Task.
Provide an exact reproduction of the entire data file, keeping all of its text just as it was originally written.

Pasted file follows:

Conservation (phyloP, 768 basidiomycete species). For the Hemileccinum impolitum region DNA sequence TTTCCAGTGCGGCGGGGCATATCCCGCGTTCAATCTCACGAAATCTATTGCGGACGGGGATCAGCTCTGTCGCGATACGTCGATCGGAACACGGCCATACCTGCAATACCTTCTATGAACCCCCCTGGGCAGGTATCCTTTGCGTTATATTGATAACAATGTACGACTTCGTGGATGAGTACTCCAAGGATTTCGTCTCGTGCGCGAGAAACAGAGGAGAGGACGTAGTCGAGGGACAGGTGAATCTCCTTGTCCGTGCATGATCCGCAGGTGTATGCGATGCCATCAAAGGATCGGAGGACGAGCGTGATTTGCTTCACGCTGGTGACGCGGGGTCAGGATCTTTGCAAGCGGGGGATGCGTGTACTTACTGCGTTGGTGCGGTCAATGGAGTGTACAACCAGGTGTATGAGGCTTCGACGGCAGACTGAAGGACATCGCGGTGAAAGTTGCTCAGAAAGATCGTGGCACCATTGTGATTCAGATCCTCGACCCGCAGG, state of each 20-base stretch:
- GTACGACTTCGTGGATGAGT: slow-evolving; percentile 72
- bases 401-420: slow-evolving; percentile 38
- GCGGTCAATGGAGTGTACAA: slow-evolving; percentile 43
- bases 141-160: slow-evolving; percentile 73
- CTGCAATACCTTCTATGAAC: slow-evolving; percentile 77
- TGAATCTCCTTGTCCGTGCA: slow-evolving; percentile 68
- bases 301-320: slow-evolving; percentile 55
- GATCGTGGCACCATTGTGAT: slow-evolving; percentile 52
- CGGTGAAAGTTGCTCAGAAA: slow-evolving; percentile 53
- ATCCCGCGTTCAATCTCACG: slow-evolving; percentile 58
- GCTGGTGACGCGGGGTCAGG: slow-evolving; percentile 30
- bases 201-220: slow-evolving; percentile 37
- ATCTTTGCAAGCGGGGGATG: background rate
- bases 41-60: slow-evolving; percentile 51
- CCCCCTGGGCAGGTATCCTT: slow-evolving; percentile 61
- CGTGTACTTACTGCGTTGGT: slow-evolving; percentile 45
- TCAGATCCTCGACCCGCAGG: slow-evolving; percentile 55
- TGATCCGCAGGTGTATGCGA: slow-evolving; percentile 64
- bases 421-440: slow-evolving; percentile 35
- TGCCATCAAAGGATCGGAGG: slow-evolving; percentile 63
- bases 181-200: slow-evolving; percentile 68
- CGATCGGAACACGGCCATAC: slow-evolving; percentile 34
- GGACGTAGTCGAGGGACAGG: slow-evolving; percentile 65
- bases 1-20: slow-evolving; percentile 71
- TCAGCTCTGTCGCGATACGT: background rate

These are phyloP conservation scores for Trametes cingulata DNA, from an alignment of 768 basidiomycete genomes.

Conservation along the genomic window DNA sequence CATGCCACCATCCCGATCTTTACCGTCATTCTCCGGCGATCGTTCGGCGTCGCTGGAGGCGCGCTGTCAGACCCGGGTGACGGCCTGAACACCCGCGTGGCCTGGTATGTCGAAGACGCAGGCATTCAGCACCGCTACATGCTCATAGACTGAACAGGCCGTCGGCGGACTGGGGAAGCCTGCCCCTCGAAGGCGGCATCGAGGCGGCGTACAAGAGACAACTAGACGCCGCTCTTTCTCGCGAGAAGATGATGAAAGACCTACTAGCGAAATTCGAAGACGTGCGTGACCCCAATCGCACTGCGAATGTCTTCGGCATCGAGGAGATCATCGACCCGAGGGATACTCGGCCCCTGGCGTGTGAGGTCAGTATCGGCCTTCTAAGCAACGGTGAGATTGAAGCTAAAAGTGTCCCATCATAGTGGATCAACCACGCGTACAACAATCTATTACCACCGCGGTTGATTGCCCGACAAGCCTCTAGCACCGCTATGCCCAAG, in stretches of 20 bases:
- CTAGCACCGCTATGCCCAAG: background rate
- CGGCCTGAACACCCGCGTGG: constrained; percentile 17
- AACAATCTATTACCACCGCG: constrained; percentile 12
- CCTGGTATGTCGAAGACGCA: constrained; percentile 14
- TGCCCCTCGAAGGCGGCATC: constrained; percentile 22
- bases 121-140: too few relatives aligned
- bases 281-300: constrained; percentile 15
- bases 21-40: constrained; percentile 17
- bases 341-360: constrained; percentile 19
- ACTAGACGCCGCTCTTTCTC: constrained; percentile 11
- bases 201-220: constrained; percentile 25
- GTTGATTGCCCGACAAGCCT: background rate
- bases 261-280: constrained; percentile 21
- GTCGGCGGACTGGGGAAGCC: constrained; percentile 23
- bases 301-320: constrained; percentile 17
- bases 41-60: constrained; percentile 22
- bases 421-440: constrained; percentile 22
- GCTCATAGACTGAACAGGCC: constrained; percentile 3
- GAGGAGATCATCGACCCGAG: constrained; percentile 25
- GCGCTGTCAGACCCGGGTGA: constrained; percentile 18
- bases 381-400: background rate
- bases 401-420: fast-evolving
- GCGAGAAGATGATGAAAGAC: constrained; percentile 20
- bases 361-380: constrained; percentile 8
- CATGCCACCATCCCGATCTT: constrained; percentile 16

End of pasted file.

Conservation (phyloP, 768 basidiomycete species). For the Hemileccinum impolitum region DNA sequence TTTCCAGTGCGGCGGGGCATATCCCGCGTTCAATCTCACGAAATCTATTGCGGACGGGGATCAGCTCTGTCGCGATACGTCGATCGGAACACGGCCATACCTGCAATACCTTCTATGAACCCCCCTGGGCAGGTATCCTTTGCGTTATATTGATAACAATGTACGACTTCGTGGATGAGTACTCCAAGGATTTCGTCTCGTGCGCGAGAAACAGAGGAGAGGACGTAGTCGAGGGACAGGTGAATCTCCTTGTCCGTGCATGATCCGCAGGTGTATGCGATGCCATCAAAGGATCGGAGGACGAGCGTGATTTGCTTCACGCTGGTGACGCGGGGTCAGGATCTTTGCAAGCGGGGGATGCGTGTACTTACTGCGTTGGTGCGGTCAATGGAGTGTACAACCAGGTGTATGAGGCTTCGACGGCAGACTGAAGGACATCGCGGTGAAAGTTGCTCAGAAAGATCGTGGCACCATTGTGATTCAGATCCTCGACCCGCAGG, state of each 20-base stretch:
- GTACGACTTCGTGGATGAGT: slow-evolving; percentile 72
- bases 401-420: slow-evolving; percentile 38
- GCGGTCAATGGAGTGTACAA: slow-evolving; percentile 43
- bases 141-160: slow-evolving; percentile 73
- CTGCAATACCTTCTATGAAC: slow-evolving; percentile 77
- TGAATCTCCTTGTCCGTGCA: slow-evolving; percentile 68
- bases 301-320: slow-evolving; percentile 55
- GATCGTGGCACCATTGTGAT: slow-evolving; percentile 52
- CGGTGAAAGTTGCTCAGAAA: slow-evolving; percentile 53
- ATCCCGCGTTCAATCTCACG: slow-evolving; percentile 58
- GCTGGTGACGCGGGGTCAGG: slow-evolving; percentile 30
- bases 201-220: slow-evolving; percentile 37
- ATCTTTGCAAGCGGGGGATG: background rate
- bases 41-60: slow-evolving; percentile 51
- CCCCCTGGGCAGGTATCCTT: slow-evolving; percentile 61
- CGTGTACTTACTGCGTTGGT: slow-evolving; percentile 45
- TCAGATCCTCGACCCGCAGG: slow-evolving; percentile 55
- TGATCCGCAGGTGTATGCGA: slow-evolving; percentile 64
- bases 421-440: slow-evolving; percentile 35
- TGCCATCAAAGGATCGGAGG: slow-evolving; percentile 63
- bases 181-200: slow-evolving; percentile 68
- CGATCGGAACACGGCCATAC: slow-evolving; percentile 34
- GGACGTAGTCGAGGGACAGG: slow-evolving; percentile 65
- bases 1-20: slow-evolving; percentile 71
- TCAGCTCTGTCGCGATACGT: background rate

These are phyloP conservation scores for Trametes cingulata DNA, from an alignment of 768 basidiomycete genomes.

Conservation along the genomic window DNA sequence CATGCCACCATCCCGATCTTTACCGTCATTCTCCGGCGATCGTTCGGCGTCGCTGGAGGCGCGCTGTCAGACCCGGGTGACGGCCTGAACACCCGCGTGGCCTGGTATGTCGAAGACGCAGGCATTCAGCACCGCTACATGCTCATAGACTGAACAGGCCGTCGGCGGACTGGGGAAGCCTGCCCCTCGAAGGCGGCATCGAGGCGGCGTACAAGAGACAACTAGACGCCGCTCTTTCTCGCGAGAAGATGATGAAAGACCTACTAGCGAAATTCGAAGACGTGCGTGACCCCAATCGCACTGCGAATGTCTTCGGCATCGAGGAGATCATCGACCCGAGGGATACTCGGCCCCTGGCGTGTGAGGTCAGTATCGGCCTTCTAAGCAACGGTGAGATTGAAGCTAAAAGTGTCCCATCATAGTGGATCAACCACGCGTACAACAATCTATTACCACCGCGGTTGATTGCCCGACAAGCCTCTAGCACCGCTATGCCCAAG, in stretches of 20 bases:
- CTAGCACCGCTATGCCCAAG: background rate
- CGGCCTGAACACCCGCGTGG: constrained; percentile 17
- AACAATCTATTACCACCGCG: constrained; percentile 12
- CCTGGTATGTCGAAGACGCA: constrained; percentile 14
- TGCCCCTCGAAGGCGGCATC: constrained; percentile 22
- bases 121-140: too few relatives aligned
- bases 281-300: constrained; percentile 15
- bases 21-40: constrained; percentile 17
- bases 341-360: constrained; percentile 19
- ACTAGACGCCGCTCTTTCTC: constrained; percentile 11
- bases 201-220: constrained; percentile 25
- GTTGATTGCCCGACAAGCCT: background rate
- bases 261-280: constrained; percentile 21
- GTCGGCGGACTGGGGAAGCC: constrained; percentile 23
- bases 301-320: constrained; percentile 17
- bases 41-60: constrained; percentile 22
- bases 421-440: constrained; percentile 22
- GCTCATAGACTGAACAGGCC: constrained; percentile 3
- GAGGAGATCATCGACCCGAG: constrained; percentile 25
- GCGCTGTCAGACCCGGGTGA: constrained; percentile 18
- bases 381-400: background rate
- bases 401-420: fast-evolving
- GCGAGAAGATGATGAAAGAC: constrained; percentile 20
- bases 361-380: constrained; percentile 8
- CATGCCACCATCCCGATCTT: constrained; percentile 16